The Danger zone: new UMN class hopes to spark creativity with improv

In a new class, comedian Tane Danger uses improv principles to help design students think creatively.

Professor Tane Danger poses for a portrait before the start of his new class, Improvisation for Design, on Tuesday, Jan. 22. The class will explore how improvisation can better students' creativity, communication and collaboration.

Jack Rodgers

Professor Tane Danger poses for a portrait before the start of his new class, Improvisation for Design, on Tuesday, Jan. 22. The class will explore how improvisation can better students’ creativity, communication and collaboration.

Jake Steinberg

Design students are often put into the unenviable position of being asked, “Hey, I need you to be creative right now.”

Tane Danger, a University of Minnesota alumni and local improv comedian, promises to arm these students with the tools for spontaneous creativity by applying the principles of improvisational comedy. His new class, Improvisation for Design, includes exercises that improv comedians use to practice creative thinking. 

“Creativity is not an on-off switch. It’s a muscle,” Danger said. “The more you practice being creative, the more you are able to then be creative.”

The key, Danger said, is discovering patterns that allow you to make non-obvious connections.

“[Practicing] these exercises allows your brain to start to build different pathways where your brain gets more used to going and finding that different kind of information,” he said.

A growing body of research links improvisation and creativity. A 2008 study by researchers at John Hopkins University looked at MRI brain scans of improvising jazz pianists. They found decreased activity in areas of the brain associated with self-censorship and increased activity in areas associated with daydreaming and self-reflection.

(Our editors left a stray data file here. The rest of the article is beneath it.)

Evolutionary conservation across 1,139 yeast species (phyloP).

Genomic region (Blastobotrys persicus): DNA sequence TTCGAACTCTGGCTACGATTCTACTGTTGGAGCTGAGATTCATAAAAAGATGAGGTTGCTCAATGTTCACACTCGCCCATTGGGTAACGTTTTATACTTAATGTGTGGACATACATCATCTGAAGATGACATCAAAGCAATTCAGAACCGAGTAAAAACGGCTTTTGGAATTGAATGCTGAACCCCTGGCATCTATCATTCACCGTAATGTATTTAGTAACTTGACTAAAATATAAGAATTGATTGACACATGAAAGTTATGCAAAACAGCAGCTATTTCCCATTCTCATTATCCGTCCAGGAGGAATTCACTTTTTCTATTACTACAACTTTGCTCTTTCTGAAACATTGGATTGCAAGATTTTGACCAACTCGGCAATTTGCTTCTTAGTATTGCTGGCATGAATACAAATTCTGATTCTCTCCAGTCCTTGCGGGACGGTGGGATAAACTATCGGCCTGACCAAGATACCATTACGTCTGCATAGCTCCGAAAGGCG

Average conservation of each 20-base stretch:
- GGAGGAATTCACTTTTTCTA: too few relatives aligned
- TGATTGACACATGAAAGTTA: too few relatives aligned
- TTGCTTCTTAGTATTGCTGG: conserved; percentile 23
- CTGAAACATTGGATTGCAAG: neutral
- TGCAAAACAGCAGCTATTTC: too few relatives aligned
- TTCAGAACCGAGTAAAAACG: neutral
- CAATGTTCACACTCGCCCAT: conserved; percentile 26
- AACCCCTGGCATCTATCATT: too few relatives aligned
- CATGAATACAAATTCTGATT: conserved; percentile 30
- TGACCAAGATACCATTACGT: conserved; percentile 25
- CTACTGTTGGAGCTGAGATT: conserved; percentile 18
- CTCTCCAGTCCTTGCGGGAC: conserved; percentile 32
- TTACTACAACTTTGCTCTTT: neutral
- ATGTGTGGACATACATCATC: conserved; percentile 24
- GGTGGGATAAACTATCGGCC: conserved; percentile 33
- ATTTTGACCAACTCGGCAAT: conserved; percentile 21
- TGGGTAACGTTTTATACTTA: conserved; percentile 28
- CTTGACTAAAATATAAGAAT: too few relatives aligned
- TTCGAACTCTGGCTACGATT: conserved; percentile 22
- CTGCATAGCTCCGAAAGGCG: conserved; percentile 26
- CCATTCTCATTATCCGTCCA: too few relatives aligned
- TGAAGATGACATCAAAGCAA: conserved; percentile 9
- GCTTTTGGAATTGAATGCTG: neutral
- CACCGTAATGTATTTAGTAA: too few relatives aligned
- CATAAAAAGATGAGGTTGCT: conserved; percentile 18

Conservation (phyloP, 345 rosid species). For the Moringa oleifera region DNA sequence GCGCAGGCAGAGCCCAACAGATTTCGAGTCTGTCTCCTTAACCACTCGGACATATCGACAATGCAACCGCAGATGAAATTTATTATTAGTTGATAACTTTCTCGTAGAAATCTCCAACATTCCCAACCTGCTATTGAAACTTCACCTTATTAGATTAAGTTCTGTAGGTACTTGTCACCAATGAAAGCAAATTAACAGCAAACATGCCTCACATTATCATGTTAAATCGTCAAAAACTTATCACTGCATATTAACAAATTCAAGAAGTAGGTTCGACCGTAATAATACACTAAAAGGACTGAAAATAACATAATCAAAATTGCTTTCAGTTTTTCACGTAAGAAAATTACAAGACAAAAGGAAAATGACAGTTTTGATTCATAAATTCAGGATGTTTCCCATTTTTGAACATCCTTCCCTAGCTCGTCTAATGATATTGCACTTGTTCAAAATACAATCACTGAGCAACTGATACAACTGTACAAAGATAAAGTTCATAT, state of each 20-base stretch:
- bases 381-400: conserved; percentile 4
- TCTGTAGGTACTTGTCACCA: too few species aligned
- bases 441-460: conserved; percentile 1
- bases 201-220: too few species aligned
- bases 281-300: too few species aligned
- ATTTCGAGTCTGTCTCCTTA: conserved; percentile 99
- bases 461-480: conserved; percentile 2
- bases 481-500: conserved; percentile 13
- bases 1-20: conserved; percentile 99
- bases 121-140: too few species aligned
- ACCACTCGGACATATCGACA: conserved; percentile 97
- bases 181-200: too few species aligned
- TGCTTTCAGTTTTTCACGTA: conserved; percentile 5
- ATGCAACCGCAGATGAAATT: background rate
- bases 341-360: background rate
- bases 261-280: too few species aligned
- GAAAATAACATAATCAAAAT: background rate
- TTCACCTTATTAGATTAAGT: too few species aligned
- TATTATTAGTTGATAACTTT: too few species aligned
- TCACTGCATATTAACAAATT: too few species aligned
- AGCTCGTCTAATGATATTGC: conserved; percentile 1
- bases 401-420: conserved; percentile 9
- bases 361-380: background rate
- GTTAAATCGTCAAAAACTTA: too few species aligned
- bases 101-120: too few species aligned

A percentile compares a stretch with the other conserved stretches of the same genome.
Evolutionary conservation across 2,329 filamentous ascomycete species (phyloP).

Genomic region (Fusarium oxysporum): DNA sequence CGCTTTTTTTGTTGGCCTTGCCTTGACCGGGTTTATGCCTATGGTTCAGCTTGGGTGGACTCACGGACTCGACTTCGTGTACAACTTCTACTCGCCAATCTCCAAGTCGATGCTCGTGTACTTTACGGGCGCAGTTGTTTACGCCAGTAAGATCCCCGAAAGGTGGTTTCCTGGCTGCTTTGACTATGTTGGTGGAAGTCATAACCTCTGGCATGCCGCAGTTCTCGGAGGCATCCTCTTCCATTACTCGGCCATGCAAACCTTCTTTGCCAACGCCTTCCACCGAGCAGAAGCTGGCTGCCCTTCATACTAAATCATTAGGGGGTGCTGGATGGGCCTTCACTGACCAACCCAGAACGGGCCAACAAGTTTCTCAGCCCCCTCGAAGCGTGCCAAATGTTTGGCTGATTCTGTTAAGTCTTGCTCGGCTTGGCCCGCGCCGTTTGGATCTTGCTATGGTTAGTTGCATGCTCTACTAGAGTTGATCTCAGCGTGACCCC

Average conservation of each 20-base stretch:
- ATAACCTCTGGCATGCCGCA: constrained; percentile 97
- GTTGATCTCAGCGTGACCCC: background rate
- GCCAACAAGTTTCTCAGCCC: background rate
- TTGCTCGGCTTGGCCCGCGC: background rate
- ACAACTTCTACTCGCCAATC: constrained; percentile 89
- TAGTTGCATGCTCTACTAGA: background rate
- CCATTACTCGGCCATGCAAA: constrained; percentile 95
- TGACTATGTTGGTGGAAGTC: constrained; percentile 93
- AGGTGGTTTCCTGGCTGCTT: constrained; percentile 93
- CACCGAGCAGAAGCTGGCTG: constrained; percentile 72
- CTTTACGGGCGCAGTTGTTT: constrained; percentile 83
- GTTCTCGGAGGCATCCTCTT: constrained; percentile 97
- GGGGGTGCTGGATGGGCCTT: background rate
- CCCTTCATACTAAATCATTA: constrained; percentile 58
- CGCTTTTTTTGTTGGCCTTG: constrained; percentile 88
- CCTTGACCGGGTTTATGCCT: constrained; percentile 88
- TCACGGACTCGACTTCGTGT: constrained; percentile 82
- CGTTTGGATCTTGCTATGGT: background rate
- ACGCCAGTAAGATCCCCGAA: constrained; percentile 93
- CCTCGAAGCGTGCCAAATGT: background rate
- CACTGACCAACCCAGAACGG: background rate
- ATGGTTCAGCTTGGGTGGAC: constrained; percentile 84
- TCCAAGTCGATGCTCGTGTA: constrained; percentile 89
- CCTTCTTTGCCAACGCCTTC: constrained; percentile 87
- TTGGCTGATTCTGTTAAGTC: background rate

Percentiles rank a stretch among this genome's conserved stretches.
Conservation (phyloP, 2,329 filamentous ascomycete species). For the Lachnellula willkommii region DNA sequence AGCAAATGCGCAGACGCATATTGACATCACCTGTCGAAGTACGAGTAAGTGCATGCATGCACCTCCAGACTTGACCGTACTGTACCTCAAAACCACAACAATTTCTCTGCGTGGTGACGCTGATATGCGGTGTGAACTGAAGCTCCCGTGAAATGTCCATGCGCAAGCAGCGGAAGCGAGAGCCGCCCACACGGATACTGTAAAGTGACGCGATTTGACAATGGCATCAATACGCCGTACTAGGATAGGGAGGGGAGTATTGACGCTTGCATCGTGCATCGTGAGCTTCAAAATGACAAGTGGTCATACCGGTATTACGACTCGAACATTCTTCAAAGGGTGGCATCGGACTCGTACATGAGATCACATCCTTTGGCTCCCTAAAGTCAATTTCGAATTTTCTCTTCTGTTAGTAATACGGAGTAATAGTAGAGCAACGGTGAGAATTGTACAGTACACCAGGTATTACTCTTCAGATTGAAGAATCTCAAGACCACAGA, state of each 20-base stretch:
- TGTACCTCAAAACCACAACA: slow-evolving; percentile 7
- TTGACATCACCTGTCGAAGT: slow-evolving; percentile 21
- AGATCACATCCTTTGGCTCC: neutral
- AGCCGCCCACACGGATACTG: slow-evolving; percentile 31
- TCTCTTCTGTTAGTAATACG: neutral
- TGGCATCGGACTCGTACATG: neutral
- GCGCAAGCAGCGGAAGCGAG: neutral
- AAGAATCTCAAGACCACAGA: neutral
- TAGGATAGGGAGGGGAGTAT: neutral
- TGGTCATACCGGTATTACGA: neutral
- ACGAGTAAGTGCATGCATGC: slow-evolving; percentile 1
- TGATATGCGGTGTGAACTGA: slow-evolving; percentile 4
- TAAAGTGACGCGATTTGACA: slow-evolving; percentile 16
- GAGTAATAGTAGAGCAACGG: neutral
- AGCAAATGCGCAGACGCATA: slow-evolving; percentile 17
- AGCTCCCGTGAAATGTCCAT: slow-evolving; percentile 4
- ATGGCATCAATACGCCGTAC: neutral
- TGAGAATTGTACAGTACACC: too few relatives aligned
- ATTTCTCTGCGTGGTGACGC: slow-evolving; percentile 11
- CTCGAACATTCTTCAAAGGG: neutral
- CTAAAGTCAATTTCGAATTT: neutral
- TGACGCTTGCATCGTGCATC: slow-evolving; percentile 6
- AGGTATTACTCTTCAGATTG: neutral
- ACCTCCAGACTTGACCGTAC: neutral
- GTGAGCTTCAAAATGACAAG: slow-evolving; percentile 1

Barry Kudrowitz, director of the University’s product design program, has studied the association between improv comedy and creativity. In one study, he found improv comedians came up with 20 percent more product ideas than professional product designers.

“The skills that you need to come up with ideas in an improvised show are the same skills that you need to come up with new design ideas,” said Kudrowitz. “Innovation starts out as a silly concept and eventually becomes the norm.”

Kudrowitz said he thinks of improv as a skill set. It also improves important interpersonal skills that designers need when collaborating with others.

“We have to be able to listen, to pay attention to what they’re saying and respond accordingly,” he said. “Improv helps with listening and talking to people and feeling comfortable in new situations.”

Kudrowitz has brought Danger to his product design classes for years to put on improv workshops for his students.

With a longtime belief that everyone could benefit from skills related to the comedic art form, Kudrowitz approached Danger with the idea for an improv class geared toward design students. The theater department doesn’t offer an improv class, but Danger’s class is open to all students.

Freshman Jack Lanners said he took Danger’s class because he wants to learn how to think “out of the box” and get out of his comfort zone. Lanners, who studies music, writing and design, signed up after Danger came to his introductory design class. 

Though Danger is teaching a design class, he has a background in public policy. As a graduate of the Humphrey School of Public Affairs, Danger is a proponent of using improv to connect people to policy. He is the co-founder of the Theater of Public Policy, an improv troupe that invites policymakers to explain ideas and satirize them. In doing so, he said, it helps the audience understand them too.

Danger especially believes the improv principle “yes, and” would help policymakers to engage with differing perspectives. “Yes, and” is the idea that you take what you’re given and add to it.

“It makes us so much better as a collaborative team,” he said. “It makes us better able to work together.”